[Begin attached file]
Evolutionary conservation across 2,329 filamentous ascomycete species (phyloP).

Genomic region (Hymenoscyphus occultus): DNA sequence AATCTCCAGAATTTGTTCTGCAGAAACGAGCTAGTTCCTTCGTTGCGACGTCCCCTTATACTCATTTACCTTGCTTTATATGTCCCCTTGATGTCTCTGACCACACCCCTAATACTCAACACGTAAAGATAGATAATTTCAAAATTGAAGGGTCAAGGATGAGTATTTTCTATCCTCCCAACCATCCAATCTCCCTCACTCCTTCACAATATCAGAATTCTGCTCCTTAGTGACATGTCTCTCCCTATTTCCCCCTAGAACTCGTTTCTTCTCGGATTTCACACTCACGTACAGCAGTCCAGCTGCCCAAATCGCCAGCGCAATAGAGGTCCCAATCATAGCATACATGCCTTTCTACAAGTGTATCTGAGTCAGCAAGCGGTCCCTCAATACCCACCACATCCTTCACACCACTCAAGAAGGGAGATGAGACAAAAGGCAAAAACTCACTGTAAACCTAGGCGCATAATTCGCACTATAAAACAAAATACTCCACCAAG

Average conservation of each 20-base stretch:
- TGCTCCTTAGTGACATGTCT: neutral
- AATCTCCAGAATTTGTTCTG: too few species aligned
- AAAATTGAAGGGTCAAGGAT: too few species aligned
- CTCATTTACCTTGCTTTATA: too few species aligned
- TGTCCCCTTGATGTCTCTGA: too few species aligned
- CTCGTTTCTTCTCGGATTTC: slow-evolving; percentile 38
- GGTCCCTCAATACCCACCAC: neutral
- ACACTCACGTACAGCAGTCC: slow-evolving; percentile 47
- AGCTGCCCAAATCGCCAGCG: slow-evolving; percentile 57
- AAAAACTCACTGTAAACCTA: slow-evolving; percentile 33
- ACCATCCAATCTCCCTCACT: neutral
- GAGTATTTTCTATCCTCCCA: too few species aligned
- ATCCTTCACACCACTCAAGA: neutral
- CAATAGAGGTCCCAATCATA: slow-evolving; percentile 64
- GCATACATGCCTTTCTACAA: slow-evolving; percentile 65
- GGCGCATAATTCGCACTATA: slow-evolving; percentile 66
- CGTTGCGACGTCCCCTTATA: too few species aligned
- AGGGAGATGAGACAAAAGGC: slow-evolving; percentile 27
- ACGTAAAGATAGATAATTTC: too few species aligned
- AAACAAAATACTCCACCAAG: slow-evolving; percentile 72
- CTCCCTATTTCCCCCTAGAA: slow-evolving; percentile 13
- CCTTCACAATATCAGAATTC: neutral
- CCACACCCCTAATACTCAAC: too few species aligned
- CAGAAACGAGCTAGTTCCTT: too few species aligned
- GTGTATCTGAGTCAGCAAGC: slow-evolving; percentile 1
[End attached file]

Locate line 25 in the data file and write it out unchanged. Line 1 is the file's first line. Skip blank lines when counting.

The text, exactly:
- CCTTCACAATATCAGAATTC: neutral